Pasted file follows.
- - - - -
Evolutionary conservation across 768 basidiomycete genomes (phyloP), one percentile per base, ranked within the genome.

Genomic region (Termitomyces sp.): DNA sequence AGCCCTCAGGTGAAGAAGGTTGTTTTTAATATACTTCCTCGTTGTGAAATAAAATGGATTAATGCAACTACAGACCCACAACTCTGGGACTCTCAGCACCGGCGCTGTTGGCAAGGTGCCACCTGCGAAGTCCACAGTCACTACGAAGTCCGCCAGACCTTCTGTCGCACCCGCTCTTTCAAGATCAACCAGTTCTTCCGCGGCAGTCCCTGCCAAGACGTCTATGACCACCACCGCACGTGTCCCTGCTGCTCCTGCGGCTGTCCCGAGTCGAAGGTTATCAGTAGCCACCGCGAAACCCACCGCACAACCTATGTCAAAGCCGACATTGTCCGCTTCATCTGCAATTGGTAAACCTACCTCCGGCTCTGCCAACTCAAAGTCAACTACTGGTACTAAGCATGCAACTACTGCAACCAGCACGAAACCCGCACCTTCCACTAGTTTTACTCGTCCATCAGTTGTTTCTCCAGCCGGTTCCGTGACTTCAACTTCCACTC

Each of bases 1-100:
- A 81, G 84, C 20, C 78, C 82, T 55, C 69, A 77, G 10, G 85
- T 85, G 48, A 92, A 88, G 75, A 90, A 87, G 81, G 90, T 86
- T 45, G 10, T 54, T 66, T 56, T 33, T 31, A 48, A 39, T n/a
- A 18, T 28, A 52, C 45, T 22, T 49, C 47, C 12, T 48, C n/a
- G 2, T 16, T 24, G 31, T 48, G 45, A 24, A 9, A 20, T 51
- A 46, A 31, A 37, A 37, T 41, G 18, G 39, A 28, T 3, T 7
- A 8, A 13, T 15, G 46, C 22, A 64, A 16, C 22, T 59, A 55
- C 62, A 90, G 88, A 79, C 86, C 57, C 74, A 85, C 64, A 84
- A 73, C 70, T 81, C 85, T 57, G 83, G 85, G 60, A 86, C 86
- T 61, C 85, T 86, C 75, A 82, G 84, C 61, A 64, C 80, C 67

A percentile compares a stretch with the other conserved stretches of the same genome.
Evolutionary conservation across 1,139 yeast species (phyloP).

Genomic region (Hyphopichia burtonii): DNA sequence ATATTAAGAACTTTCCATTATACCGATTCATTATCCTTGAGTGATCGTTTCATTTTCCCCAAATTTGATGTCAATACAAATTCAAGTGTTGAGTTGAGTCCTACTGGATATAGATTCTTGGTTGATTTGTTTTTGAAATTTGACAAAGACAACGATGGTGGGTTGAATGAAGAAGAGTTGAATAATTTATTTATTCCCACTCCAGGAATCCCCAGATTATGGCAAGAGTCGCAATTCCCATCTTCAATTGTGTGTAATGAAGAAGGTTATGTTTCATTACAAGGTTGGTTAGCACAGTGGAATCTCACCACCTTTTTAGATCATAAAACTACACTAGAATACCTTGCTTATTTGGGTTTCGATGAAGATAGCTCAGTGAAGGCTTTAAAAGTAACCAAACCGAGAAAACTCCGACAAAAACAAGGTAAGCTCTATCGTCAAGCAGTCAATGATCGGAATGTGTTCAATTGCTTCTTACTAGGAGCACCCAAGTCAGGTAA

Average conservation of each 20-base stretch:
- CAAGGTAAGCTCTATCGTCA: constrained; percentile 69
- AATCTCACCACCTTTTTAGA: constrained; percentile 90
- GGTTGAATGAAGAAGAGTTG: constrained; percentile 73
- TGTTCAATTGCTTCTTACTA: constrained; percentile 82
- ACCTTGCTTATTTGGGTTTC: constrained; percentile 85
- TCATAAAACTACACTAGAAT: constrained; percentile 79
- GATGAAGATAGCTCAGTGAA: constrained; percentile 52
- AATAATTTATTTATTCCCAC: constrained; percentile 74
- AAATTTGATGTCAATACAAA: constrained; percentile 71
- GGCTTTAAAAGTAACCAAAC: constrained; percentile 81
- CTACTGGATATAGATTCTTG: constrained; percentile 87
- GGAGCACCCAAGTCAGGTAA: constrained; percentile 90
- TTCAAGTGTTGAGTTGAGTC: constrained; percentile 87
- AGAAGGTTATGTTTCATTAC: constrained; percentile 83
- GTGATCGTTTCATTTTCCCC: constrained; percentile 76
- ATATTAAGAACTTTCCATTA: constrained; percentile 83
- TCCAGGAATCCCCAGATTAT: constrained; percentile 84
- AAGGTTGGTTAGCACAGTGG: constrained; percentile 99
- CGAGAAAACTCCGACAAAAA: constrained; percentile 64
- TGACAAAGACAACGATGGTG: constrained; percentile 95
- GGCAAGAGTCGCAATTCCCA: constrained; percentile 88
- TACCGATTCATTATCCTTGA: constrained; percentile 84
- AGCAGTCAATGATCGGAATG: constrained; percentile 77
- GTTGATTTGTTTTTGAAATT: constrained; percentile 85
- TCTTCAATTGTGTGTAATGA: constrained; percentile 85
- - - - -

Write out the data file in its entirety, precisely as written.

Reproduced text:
Evolutionary conservation across 768 basidiomycete genomes (phyloP), one percentile per base, ranked within the genome.

Genomic region (Termitomyces sp.): DNA sequence AGCCCTCAGGTGAAGAAGGTTGTTTTTAATATACTTCCTCGTTGTGAAATAAAATGGATTAATGCAACTACAGACCCACAACTCTGGGACTCTCAGCACCGGCGCTGTTGGCAAGGTGCCACCTGCGAAGTCCACAGTCACTACGAAGTCCGCCAGACCTTCTGTCGCACCCGCTCTTTCAAGATCAACCAGTTCTTCCGCGGCAGTCCCTGCCAAGACGTCTATGACCACCACCGCACGTGTCCCTGCTGCTCCTGCGGCTGTCCCGAGTCGAAGGTTATCAGTAGCCACCGCGAAACCCACCGCACAACCTATGTCAAAGCCGACATTGTCCGCTTCATCTGCAATTGGTAAACCTACCTCCGGCTCTGCCAACTCAAAGTCAACTACTGGTACTAAGCATGCAACTACTGCAACCAGCACGAAACCCGCACCTTCCACTAGTTTTACTCGTCCATCAGTTGTTTCTCCAGCCGGTTCCGTGACTTCAACTTCCACTC

Each of bases 1-100:
- A 81, G 84, C 20, C 78, C 82, T 55, C 69, A 77, G 10, G 85
- T 85, G 48, A 92, A 88, G 75, A 90, A 87, G 81, G 90, T 86
- T 45, G 10, T 54, T 66, T 56, T 33, T 31, A 48, A 39, T n/a
- A 18, T 28, A 52, C 45, T 22, T 49, C 47, C 12, T 48, C n/a
- G 2, T 16, T 24, G 31, T 48, G 45, A 24, A 9, A 20, T 51
- A 46, A 31, A 37, A 37, T 41, G 18, G 39, A 28, T 3, T 7
- A 8, A 13, T 15, G 46, C 22, A 64, A 16, C 22, T 59, A 55
- C 62, A 90, G 88, A 79, C 86, C 57, C 74, A 85, C 64, A 84
- A 73, C 70, T 81, C 85, T 57, G 83, G 85, G 60, A 86, C 86
- T 61, C 85, T 86, C 75, A 82, G 84, C 61, A 64, C 80, C 67

A percentile compares a stretch with the other conserved stretches of the same genome.
Evolutionary conservation across 1,139 yeast species (phyloP).

Genomic region (Hyphopichia burtonii): DNA sequence ATATTAAGAACTTTCCATTATACCGATTCATTATCCTTGAGTGATCGTTTCATTTTCCCCAAATTTGATGTCAATACAAATTCAAGTGTTGAGTTGAGTCCTACTGGATATAGATTCTTGGTTGATTTGTTTTTGAAATTTGACAAAGACAACGATGGTGGGTTGAATGAAGAAGAGTTGAATAATTTATTTATTCCCACTCCAGGAATCCCCAGATTATGGCAAGAGTCGCAATTCCCATCTTCAATTGTGTGTAATGAAGAAGGTTATGTTTCATTACAAGGTTGGTTAGCACAGTGGAATCTCACCACCTTTTTAGATCATAAAACTACACTAGAATACCTTGCTTATTTGGGTTTCGATGAAGATAGCTCAGTGAAGGCTTTAAAAGTAACCAAACCGAGAAAACTCCGACAAAAACAAGGTAAGCTCTATCGTCAAGCAGTCAATGATCGGAATGTGTTCAATTGCTTCTTACTAGGAGCACCCAAGTCAGGTAA

Average conservation of each 20-base stretch:
- CAAGGTAAGCTCTATCGTCA: constrained; percentile 69
- AATCTCACCACCTTTTTAGA: constrained; percentile 90
- GGTTGAATGAAGAAGAGTTG: constrained; percentile 73
- TGTTCAATTGCTTCTTACTA: constrained; percentile 82
- ACCTTGCTTATTTGGGTTTC: constrained; percentile 85
- TCATAAAACTACACTAGAAT: constrained; percentile 79
- GATGAAGATAGCTCAGTGAA: constrained; percentile 52
- AATAATTTATTTATTCCCAC: constrained; percentile 74
- AAATTTGATGTCAATACAAA: constrained; percentile 71
- GGCTTTAAAAGTAACCAAAC: constrained; percentile 81
- CTACTGGATATAGATTCTTG: constrained; percentile 87
- GGAGCACCCAAGTCAGGTAA: constrained; percentile 90
- TTCAAGTGTTGAGTTGAGTC: constrained; percentile 87
- AGAAGGTTATGTTTCATTAC: constrained; percentile 83
- GTGATCGTTTCATTTTCCCC: constrained; percentile 76
- ATATTAAGAACTTTCCATTA: constrained; percentile 83
- TCCAGGAATCCCCAGATTAT: constrained; percentile 84
- AAGGTTGGTTAGCACAGTGG: constrained; percentile 99
- CGAGAAAACTCCGACAAAAA: constrained; percentile 64
- TGACAAAGACAACGATGGTG: constrained; percentile 95
- GGCAAGAGTCGCAATTCCCA: constrained; percentile 88
- TACCGATTCATTATCCTTGA: constrained; percentile 84
- AGCAGTCAATGATCGGAATG: constrained; percentile 77
- GTTGATTTGTTTTTGAAATT: constrained; percentile 85
- TCTTCAATTGTGTGTAATGA: constrained; percentile 85